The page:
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TOMBS, TREASURES AND ROSES

Everyone has heard about the Valley of the Egyptian Kings, but Bulgaria has its equivalent. The Valley of the Thracian Kings is a region where you can explore the tombs, mounds and treasures of what many historians consider to be the forefathers of modern Bulgarians.

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SEARCHING FOR ORPHEUS

Huddled deep among the hills of the Eastern Rhodope, Tatul could be any one of the many hamlets that you pass through while travelling in this area. Yet, it is not an ordinary Rhodope village. A high rocky hill rises about 300m south of it, crowned by one of the most peculiar megalithic structures the Thracians ever made.

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SVESHTARI TOMB: UNESCO-LISTED THRACIAN SITE PRESERVES RARE ARTWORKS

One place, however, reveals more about Thracian history than anywhere else in Bulgaria. Situated on some hills along the bends of the Teketo River, Sboryanovo Reserve offers a glimpse of a Thracian city and citadel, plus several necropoli and shrines, and reveals astonishing building skills, gold treasures and important information about the religion, economy and social life of the Thracians.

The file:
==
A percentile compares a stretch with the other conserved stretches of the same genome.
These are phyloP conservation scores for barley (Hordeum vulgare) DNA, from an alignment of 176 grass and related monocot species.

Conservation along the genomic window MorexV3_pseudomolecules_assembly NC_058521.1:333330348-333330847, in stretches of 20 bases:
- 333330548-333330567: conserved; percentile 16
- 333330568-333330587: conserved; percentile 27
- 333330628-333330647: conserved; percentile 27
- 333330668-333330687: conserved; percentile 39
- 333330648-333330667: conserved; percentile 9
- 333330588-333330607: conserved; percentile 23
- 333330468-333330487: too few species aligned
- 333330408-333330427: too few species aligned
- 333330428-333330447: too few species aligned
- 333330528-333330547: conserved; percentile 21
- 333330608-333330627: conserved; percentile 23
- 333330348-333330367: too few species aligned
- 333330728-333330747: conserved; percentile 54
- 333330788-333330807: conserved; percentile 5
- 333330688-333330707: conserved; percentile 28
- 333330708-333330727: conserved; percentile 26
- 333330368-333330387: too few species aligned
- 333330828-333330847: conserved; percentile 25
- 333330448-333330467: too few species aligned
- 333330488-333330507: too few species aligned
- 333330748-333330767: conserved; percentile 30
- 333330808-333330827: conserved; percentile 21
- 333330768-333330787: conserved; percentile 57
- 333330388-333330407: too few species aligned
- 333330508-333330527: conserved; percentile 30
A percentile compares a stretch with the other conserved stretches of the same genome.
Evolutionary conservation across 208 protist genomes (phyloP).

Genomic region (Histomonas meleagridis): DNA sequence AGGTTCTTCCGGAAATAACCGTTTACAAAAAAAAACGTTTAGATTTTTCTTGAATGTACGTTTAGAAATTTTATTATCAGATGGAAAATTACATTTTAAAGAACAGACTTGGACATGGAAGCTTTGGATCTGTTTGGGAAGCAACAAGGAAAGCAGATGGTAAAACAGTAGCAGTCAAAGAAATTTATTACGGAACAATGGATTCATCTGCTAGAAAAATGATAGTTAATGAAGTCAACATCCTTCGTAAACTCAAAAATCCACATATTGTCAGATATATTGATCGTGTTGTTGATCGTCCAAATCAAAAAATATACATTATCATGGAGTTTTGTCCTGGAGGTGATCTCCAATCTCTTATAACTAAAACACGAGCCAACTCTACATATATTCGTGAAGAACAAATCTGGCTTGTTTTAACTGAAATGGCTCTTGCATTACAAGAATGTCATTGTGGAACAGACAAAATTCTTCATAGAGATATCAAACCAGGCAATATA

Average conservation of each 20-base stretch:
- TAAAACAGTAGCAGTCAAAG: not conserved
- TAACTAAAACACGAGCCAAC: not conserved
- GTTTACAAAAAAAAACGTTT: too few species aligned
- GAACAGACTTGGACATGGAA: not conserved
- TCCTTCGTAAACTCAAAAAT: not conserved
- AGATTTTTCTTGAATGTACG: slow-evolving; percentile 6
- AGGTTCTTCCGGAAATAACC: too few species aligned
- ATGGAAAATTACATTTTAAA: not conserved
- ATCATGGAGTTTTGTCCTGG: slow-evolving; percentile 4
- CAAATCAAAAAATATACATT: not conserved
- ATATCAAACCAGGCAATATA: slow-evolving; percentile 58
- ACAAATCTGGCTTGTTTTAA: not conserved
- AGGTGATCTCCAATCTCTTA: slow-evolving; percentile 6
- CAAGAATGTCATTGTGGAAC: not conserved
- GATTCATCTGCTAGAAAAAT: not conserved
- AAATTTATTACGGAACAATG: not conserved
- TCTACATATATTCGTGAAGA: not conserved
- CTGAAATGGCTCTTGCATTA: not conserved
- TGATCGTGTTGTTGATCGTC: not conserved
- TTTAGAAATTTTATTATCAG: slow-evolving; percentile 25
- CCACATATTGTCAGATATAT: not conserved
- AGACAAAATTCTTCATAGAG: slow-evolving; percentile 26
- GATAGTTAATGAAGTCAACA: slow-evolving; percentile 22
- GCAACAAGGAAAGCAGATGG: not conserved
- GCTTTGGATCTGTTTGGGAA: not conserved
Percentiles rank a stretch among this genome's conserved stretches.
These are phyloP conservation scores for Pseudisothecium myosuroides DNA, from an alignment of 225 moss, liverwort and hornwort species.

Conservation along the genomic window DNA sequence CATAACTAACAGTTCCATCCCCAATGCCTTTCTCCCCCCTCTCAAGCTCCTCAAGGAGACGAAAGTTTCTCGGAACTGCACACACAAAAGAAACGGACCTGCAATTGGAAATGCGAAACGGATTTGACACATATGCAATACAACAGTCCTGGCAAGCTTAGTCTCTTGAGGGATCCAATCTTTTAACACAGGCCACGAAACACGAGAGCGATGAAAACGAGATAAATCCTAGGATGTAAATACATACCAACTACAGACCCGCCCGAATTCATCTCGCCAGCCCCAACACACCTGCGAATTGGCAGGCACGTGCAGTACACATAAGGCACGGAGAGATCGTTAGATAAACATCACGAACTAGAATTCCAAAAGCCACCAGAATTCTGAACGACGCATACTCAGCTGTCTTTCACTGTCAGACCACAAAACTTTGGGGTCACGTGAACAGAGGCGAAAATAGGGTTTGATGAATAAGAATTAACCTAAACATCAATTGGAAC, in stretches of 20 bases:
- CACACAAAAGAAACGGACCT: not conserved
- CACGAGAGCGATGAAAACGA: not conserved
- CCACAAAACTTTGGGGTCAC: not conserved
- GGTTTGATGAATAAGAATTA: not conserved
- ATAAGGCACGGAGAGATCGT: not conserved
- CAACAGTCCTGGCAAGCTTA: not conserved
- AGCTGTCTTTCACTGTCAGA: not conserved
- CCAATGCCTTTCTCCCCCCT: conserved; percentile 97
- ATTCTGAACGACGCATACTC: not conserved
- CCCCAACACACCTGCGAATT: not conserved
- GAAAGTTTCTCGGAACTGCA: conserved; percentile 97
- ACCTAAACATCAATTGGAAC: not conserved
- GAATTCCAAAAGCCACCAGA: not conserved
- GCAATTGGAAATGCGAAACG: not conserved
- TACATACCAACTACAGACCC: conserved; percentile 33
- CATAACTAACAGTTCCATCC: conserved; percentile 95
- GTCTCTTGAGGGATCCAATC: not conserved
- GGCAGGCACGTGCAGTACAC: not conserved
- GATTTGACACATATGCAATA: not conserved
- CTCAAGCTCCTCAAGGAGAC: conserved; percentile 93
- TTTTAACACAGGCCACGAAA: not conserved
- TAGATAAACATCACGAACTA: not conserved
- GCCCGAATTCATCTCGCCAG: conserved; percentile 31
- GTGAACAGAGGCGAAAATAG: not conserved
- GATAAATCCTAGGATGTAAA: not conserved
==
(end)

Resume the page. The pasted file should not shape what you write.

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THE SECRET OF MISHKOVA NIVA LOCALITY

Until recently, no one was able to visit one of Bulgaria's most interesting sites, the dark grey remains of a tomb near Malko Tarnovo. Under Communism, people needed special permits to enter this small town in the Strandzha mountains, as it was only a few metres from the border with Turkey, a member of a hostile NATO member. Even if tourists had somehow obtained permits, it was impossible for them to cross the border fence and take a look at the tomb in the Mishkova Niva area.

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VALLEY OF THRACIAN KINGS